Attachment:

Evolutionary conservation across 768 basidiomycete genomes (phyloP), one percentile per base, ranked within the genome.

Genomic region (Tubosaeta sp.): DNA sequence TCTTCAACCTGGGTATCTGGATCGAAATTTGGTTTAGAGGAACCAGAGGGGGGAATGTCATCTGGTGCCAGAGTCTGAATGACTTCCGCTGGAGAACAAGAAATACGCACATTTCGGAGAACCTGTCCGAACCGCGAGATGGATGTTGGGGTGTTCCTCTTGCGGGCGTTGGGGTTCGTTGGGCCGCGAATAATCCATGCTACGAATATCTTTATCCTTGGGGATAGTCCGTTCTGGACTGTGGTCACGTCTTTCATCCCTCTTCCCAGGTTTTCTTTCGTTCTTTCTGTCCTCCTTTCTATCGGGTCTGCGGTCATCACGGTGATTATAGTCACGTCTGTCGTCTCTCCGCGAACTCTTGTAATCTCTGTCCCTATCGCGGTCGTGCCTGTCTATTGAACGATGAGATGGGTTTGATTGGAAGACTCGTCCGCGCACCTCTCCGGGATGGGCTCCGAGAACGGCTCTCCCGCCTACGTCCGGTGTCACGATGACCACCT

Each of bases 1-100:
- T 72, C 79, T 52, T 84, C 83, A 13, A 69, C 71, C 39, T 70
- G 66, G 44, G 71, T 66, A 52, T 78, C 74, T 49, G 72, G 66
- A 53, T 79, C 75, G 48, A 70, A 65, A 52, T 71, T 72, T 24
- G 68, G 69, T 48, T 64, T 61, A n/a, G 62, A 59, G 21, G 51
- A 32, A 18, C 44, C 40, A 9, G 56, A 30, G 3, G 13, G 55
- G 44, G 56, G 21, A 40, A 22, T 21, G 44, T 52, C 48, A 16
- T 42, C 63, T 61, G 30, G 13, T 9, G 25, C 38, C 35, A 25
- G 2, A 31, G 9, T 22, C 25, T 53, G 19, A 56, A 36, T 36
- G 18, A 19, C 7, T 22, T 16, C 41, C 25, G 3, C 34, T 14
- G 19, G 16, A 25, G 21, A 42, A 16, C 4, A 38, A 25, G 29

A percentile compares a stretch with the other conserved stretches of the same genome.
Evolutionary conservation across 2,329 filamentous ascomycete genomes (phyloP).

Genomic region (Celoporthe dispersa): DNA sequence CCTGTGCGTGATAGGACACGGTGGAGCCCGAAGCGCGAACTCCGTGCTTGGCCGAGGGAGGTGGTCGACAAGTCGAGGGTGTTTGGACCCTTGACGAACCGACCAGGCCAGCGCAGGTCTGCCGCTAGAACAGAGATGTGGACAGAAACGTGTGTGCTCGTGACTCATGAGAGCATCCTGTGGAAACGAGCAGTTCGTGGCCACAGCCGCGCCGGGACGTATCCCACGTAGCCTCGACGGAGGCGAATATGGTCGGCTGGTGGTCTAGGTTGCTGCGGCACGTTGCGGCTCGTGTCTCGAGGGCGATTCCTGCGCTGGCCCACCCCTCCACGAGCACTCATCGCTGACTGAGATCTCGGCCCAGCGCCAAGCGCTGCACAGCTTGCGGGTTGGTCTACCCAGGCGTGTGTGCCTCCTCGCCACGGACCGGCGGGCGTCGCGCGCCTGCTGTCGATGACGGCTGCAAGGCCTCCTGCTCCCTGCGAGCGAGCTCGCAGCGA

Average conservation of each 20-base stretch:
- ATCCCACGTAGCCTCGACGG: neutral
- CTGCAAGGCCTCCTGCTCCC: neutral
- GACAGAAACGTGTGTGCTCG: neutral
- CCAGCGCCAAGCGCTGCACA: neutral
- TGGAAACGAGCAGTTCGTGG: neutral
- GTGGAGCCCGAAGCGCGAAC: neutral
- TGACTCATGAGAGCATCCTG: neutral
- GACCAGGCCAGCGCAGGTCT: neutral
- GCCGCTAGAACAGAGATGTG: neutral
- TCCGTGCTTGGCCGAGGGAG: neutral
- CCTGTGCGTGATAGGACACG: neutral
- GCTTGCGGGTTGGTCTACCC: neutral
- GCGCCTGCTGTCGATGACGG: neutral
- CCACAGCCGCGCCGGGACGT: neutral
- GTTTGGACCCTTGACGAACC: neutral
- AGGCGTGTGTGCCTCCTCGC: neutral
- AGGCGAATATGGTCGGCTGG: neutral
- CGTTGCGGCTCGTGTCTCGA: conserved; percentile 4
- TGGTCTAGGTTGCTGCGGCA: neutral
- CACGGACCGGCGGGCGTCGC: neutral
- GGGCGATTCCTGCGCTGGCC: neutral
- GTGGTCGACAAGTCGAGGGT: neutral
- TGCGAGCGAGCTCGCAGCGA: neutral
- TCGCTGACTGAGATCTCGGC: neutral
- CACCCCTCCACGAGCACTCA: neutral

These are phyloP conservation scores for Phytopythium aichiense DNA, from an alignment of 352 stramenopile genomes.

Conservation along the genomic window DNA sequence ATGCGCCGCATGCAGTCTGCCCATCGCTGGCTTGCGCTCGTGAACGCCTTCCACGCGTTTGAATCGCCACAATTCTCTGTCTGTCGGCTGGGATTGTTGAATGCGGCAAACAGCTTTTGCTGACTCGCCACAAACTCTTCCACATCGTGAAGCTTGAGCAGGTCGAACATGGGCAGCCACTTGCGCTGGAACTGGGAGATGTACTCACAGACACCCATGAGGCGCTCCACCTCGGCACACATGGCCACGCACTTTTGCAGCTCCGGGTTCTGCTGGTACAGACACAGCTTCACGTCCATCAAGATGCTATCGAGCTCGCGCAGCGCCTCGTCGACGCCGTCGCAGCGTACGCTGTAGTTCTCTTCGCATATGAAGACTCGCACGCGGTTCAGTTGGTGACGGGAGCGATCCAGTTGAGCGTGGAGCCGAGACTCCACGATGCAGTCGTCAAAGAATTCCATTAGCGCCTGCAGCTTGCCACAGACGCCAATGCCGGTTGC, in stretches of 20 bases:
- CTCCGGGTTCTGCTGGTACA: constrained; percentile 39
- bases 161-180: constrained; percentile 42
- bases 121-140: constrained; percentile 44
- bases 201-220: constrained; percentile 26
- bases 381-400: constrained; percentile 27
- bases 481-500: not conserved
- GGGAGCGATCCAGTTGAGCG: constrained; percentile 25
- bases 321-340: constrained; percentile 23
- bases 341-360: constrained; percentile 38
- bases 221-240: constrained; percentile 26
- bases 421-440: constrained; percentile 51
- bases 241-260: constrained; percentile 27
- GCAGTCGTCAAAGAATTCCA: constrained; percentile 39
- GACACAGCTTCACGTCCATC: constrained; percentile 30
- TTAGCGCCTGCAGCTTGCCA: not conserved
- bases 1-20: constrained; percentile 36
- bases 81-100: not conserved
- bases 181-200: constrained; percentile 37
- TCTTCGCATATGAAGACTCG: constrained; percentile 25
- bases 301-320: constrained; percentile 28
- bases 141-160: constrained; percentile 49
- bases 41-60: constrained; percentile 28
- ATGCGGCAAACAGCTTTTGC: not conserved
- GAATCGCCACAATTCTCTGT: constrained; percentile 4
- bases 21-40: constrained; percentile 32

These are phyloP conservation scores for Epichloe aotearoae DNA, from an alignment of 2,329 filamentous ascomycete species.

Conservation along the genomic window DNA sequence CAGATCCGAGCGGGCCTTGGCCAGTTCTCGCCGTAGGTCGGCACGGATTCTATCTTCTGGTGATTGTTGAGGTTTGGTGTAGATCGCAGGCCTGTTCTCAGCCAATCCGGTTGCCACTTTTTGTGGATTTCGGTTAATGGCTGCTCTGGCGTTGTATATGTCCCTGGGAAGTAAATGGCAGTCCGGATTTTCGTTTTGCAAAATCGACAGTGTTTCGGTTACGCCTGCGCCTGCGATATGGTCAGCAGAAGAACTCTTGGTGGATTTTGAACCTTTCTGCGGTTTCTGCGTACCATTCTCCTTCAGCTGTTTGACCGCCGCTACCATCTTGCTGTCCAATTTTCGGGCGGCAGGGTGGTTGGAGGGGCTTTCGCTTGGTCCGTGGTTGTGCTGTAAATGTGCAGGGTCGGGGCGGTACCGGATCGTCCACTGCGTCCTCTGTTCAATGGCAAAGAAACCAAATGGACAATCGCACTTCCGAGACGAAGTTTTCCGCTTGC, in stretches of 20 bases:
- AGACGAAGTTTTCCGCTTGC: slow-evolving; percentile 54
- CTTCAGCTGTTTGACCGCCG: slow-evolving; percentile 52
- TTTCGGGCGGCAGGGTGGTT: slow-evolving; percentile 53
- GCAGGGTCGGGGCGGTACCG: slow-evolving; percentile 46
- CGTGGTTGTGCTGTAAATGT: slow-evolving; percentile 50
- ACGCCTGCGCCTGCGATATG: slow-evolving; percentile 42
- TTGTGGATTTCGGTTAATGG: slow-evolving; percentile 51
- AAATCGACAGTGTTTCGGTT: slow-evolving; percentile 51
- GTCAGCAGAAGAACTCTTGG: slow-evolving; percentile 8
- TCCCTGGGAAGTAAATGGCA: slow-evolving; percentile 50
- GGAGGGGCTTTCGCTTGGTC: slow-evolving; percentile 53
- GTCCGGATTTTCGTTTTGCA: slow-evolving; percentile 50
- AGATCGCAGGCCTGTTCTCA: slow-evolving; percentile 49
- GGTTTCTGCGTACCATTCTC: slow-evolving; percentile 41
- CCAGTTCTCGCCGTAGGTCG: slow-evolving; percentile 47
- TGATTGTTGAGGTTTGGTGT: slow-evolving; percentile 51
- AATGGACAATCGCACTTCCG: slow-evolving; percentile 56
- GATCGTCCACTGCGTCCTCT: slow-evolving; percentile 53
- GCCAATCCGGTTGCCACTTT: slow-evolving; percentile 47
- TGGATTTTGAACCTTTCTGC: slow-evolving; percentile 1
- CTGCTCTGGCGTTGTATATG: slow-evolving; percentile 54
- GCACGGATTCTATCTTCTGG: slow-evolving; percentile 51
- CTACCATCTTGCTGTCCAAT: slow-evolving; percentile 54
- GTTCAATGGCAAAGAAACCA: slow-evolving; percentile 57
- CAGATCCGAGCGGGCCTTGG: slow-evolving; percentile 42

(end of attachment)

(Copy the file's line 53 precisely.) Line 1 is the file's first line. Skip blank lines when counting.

- bases 341-360: constrained; percentile 38